Investor conferences put on by public companies tend to be upbeat affairs. That was indeed the case at CapitalSource Inc.'s annual presentation to research analysts. About 125 people -- mostly the youngish, mathy types who follow financial service companies for Wall Street -- were crammed into the Fairmont hotel in Foggy Bottom to listen to a procession of crisp, data-laden speeches about CapitalSource.
In four years, chief executive John K. Delaney and his handpicked team of money men have built a company that is worth twice as much as Washington Gas Light and has more loans than Riggs Bank. Trading at more than 23 times its annualized earnings, CapitalSource's stock price is among the most amply priced commercial finance stocks in the country.
When I asked why the stock price was so high, one analyst at the meeting referred not to the numbers in the inch-thick graph-o-rama provided by CapitalSource's investor relations people. He pointed to the front of the room at Delaney.
Delaney founded HealthCare Financial Partners Inc. in 1993 with Ethan Leder, whom he met at Georgetown Law Center. The two took HealthCare Financial public in 1996 and sold it for $500 million in 1999. HealthCare's third founder, Edward Nordberg, now runs Medical Office Properties Inc., a real estate investment trust in Chevy Chase.
Delaney founded CapitalSource a year after he sold HealthCare Financial. Leder has formed two companies since HealthCare Financial was sold. Their ventures have enjoyed the backing of hundreds of millions of dollars from private equity funds.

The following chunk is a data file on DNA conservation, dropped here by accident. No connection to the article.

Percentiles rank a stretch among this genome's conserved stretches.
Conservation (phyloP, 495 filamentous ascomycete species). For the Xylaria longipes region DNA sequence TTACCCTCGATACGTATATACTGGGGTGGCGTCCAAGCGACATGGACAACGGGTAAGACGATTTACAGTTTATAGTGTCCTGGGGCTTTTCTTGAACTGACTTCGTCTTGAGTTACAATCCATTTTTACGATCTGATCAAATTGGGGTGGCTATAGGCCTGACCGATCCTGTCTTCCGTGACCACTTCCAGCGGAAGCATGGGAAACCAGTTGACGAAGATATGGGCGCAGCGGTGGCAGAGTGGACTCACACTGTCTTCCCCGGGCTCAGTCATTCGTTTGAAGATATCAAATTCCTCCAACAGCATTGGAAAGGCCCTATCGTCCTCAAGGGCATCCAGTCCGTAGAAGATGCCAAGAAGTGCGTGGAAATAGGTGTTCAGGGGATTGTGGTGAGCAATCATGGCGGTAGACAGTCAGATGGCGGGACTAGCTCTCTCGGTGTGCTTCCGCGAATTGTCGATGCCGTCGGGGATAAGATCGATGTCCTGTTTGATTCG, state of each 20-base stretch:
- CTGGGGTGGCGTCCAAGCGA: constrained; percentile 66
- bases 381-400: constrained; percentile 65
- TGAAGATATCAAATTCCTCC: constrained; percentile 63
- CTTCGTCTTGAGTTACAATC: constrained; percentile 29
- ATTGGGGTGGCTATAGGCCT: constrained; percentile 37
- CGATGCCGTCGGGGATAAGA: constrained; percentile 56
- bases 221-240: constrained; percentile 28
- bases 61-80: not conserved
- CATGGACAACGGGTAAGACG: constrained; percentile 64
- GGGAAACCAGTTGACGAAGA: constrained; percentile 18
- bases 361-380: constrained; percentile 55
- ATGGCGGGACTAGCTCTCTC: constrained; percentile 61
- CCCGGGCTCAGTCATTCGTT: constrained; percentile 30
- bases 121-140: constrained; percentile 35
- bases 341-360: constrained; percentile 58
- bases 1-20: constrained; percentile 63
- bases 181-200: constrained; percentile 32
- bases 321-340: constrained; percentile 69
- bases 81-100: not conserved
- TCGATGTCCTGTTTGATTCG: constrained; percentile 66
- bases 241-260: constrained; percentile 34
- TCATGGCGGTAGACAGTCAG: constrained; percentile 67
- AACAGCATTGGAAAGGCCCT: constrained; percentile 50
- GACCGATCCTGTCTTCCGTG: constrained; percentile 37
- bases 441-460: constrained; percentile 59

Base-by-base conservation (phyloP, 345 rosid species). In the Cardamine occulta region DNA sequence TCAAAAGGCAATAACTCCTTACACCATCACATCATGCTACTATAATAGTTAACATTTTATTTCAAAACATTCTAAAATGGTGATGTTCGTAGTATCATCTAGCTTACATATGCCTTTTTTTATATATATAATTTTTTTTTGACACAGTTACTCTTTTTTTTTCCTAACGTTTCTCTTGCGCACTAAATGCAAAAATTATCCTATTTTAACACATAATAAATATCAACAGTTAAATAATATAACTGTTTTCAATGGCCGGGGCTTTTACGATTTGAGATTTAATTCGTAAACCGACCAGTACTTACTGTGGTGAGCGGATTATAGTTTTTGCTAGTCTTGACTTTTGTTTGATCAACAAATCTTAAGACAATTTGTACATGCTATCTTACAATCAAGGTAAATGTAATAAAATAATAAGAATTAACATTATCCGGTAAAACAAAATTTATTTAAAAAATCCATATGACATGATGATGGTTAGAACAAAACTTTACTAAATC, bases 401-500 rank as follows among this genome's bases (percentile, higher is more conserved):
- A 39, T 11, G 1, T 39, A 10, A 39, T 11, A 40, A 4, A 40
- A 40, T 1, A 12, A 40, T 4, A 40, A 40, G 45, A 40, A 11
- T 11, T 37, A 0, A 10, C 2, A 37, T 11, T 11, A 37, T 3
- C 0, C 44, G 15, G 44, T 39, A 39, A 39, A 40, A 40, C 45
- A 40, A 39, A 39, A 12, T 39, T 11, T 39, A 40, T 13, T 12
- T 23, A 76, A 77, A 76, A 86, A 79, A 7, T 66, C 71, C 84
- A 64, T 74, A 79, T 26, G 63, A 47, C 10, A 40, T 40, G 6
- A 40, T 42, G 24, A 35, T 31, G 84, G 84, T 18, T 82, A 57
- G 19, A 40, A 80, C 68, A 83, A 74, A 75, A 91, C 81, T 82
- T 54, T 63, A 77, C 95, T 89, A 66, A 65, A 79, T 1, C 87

Leder stayed in the health care field. He formed US Bioservices in 2002. It was built through a few key acquisitions, funded primarily with $60 million in venture financing from Connecticut's Whitney & Co. a private equity firm. Leder and partner Mark P. Clein, a venture industry veteran, designed US Bioservices as a distributor of highly specialized, and expensive, drugs for chronically ill patients. He sold it to AmerisourceBergen Corp. last year for $160 million, only eight months after it was formed.
Soon after that sale, Leder formed United BioSource Corp. with $153 million in funding. It was one of the largest venture-financed start-ups in the Washington area in years. Investors were Whitney, Baltimore's Grotech Capital Group and Connecticut's Oak Investment Partners. The idea behind United BioSource is what is known these days as a "build up" (and what used to be called a "roll up" before that business model took on negative connotations). A build up is an acquisition strategy focused on consolidating a diversified, fragmented industry. United BioSource is buying companies that provide services used by pharmaceutical and biotechnology companies to test treatments and implement trials as they bring products to market. Bethesda-based United BioSource has bought four companies, and Leder said a fifth deal should be completed this month.
"I think the message of the company is resounding out there in the marketplace," Leder said. "The industry is ready for what we have to offer."
He said the firm should have revenue of about $50 million after the fifth acquisition. Leder said he has two-thirds of the original capital left to buy more firms.
Delaney's CapitalSource is about a mile south of United BioSource's headquarters. His 12-floor office looks across Wisconsin Avenue at the building where HealthCare Financial's offices were.
"I'm a creature of habit," Delaney said. Indeed, when he left HealthCare Financial, he stuck to what he did best: lending and dealmaking.
CapitalSource had about $3.3 billion of loans on June 30, $900 million of them made in the first six months of the year, in three lines of business.